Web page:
Home mortgage Prequalification

Manufactured Home Mortgage

"What is the difference between pre-qualified and pre-approved? People talk about pre-approval letters. Is the letter like a grade in college? Like getting an 'A' is better than a 'C' in history?"

Spring is right around the corner and with the warmer air comes the thought of buying a new home. Before you begin that journey and get all caught up in the thoughts of kitchen appliance finishes, bathroom tile styles and drapery patterns, you should consider home financing issues. After all, there's this old saying about putting carts before horses. So before you envision decorating your new home, lets figure out how you're going to buy your new home.
Most people seem to believe that home financing involves some mysterious and possibly magical process which nobody can understand unless they have a Ph.D. in physics. That really isn't the case. Believe it or not, even some rocket scientists find the world of home financing even more challenging and dangerous than space exploration. So, let's look at a few common questions that almost every real estate professional hears regularly.

We're talking about different kinds of letters here. Let's talk about the difference between pre-qualified and pre-approved first.

Pre-qualification in the world of home mortgages means that a lending professional asked you questions about your monthly income and expenses and came up with a dollar amount you could afford to pay for a home. That's all. You can find easy-to-use mortgage calculators on the websites of most banks. The prequalification process does not involve a detailed examination of your credit history. After you furnish the information and the mortgage lender verifies the accuracy of what you told them, they will issue a letter that says you are pre-qualified for a home mortgage for a certain dollar amount.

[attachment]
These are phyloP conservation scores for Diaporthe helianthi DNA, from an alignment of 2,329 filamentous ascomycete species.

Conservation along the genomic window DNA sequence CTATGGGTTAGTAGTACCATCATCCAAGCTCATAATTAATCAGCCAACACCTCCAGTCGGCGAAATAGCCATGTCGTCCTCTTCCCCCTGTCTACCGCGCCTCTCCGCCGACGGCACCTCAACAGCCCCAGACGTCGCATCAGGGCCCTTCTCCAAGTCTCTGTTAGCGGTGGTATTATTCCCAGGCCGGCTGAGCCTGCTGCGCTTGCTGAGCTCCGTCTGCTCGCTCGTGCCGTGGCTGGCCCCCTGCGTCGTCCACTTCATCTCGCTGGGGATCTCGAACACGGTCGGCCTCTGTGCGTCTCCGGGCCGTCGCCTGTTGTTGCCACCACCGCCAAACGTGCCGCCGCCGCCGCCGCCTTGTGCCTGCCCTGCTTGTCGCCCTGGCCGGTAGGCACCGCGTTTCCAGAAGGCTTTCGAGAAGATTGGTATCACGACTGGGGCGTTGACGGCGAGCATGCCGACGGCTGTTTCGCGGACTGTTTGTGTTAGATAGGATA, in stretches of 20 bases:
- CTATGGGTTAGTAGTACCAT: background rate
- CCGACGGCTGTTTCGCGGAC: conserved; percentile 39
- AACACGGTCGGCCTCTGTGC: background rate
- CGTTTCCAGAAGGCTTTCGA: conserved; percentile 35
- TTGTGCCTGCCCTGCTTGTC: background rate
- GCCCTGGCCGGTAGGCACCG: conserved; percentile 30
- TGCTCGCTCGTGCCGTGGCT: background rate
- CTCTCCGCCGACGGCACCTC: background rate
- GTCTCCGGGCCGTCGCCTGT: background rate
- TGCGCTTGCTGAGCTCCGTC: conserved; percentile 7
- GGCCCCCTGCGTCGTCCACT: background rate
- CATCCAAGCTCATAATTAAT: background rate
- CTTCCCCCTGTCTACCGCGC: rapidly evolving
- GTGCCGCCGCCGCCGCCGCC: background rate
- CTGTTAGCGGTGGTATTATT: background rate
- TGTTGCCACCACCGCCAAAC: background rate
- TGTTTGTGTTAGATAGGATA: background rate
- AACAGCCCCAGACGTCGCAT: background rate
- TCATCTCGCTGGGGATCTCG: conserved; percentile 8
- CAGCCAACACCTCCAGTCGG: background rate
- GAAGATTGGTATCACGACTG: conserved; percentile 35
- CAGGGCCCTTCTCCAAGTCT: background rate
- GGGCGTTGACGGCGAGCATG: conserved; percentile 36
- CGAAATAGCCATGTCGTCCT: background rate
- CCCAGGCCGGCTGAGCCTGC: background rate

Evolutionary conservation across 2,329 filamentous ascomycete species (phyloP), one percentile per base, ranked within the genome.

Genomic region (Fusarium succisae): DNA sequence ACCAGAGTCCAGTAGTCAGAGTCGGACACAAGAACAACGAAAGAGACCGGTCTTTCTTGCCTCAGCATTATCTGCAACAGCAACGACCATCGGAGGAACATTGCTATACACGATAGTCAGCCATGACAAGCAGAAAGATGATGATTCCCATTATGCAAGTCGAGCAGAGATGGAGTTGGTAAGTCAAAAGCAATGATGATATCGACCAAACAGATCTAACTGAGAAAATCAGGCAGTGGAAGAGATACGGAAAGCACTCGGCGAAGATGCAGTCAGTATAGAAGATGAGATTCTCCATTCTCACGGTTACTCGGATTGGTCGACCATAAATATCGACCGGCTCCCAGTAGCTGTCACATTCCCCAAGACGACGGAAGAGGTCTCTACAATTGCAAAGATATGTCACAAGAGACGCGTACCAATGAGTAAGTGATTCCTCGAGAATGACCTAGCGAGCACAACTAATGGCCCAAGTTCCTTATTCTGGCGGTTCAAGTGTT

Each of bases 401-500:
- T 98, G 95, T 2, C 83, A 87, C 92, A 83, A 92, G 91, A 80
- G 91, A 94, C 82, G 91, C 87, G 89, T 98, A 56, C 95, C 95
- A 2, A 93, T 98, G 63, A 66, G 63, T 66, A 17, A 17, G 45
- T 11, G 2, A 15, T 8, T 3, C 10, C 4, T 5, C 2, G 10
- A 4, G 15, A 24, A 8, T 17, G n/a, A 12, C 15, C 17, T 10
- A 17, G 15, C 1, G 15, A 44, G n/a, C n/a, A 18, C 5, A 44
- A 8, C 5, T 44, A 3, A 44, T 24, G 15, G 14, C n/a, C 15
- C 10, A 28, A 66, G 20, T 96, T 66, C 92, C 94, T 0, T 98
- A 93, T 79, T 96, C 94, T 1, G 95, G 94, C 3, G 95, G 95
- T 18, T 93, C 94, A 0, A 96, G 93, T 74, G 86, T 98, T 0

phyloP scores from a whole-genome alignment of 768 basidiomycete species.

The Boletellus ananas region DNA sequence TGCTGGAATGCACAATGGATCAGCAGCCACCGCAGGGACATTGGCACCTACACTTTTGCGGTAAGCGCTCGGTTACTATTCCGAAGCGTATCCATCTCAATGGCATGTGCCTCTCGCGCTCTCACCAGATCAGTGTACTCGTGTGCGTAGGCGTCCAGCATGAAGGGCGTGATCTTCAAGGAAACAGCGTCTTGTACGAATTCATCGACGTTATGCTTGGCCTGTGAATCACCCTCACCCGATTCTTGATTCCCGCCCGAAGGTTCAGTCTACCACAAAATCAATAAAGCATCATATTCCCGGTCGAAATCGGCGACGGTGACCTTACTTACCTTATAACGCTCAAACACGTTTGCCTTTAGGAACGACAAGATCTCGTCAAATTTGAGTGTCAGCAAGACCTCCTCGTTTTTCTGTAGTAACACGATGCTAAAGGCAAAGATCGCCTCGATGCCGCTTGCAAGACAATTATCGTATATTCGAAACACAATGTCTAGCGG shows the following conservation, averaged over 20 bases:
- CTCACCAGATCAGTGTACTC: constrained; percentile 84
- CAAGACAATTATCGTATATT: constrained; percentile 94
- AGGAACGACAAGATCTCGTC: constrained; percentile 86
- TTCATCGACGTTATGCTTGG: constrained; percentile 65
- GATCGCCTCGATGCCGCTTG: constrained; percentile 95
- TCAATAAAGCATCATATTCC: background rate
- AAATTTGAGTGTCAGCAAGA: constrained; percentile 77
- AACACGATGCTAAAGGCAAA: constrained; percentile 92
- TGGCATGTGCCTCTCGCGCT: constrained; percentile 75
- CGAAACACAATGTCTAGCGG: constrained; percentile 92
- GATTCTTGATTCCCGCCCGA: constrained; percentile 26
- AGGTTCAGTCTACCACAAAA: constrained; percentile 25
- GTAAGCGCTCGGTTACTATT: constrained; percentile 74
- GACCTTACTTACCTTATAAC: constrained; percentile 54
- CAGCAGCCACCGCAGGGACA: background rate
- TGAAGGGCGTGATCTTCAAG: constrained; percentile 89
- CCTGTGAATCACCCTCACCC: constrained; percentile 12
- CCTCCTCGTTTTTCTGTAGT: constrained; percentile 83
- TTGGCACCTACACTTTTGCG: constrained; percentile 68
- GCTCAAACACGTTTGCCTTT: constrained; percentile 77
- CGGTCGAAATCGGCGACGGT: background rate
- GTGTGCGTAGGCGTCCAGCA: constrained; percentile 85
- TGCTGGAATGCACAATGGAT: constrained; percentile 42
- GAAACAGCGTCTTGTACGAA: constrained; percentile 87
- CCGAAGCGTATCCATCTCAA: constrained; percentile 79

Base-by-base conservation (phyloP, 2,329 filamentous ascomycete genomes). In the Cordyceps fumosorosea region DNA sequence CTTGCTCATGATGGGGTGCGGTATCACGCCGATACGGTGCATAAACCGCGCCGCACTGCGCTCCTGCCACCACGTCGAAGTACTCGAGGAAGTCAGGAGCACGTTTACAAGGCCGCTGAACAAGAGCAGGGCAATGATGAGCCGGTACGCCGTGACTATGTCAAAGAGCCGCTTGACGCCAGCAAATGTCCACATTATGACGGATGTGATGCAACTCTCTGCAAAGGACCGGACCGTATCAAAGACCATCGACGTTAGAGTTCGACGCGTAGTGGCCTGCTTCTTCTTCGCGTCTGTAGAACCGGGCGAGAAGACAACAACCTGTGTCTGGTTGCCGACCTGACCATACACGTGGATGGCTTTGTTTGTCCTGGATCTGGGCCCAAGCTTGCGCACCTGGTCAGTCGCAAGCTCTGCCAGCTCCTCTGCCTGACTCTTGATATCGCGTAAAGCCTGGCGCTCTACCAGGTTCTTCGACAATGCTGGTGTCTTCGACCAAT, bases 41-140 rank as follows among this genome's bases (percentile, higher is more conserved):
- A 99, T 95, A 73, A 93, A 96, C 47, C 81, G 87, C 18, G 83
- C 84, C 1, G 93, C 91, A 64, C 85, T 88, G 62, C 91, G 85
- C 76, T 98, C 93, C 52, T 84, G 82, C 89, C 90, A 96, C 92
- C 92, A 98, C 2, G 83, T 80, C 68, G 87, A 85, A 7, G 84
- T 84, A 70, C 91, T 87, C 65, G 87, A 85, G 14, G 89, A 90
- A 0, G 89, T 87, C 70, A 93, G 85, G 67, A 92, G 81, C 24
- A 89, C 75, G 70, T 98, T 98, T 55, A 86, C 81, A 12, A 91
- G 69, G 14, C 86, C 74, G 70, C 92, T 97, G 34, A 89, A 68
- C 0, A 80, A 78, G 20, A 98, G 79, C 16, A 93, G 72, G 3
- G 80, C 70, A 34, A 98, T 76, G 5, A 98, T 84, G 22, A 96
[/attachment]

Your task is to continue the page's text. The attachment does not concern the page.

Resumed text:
In this case, the pre-qualification does not guarantee that the lender will actually give you the loan. There is no committment from the lender.

On the other hand, the pre-approval letter is a committment. Pre-approval means that a lending professional closely examined your income and expenses including your credit history and decided that they would give you a loan and the amount of the loan. The lender will look at your credit score from one or more of the three credit reporting agencies. The lender will also ask more detailed questions and will verify your answers about income and expenses.

In the case of pre-approvals, the lender guarantees in writing that they will give you a loan, the total amount of the loan and the loan terms.


CD REED The Real Estate Agent's Guide To: Prequalification Letters
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Vacation home prices continue to soar

2013-05-30 16:15:17 by SadRenter44

The median sales price of a vacation home in 2012 was $150,000 -- up 24% from the prior year --and this summer could be another sizzler.
Values are still well below the 2005 peak of $204,000, and many sought-after areas are teeming with investors, says Zillow chief economist Stan Humphries.
Last year 46% of vacation-home buyers paid cash, reports the National Association of Realtors, up from 42% in 2011. So bring Benjamins, or at least a mortgage prequalification letter.
:)

Pursue homeownership and stop renting....

2007-05-13 18:23:59 by financebiz

Renters Have Much to Gain by Pursuing Home Ownership..
Buying a home vs. renting is a decision that takes careful consideration. But the rewards of home ownership are great. Purchasing real estate has been considered an extremely profitable investment. It is an achievement that offers a sense of pride, financial stability and potential tax advantages.
There are certain responsibilities associated with owning a home. Landlords will often argue the benefits of renting and for obvious reason. If you are renting, you’re helping them make their mortgage payment.
The numbers are staggering if you look at it this way

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A household making $45,000 in 2012 could expect to buy a home priced 2.7 percent higher than they would have without the mortgage interest deduction.

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Atom Pie Publishing, LLC. Don't Be Denied
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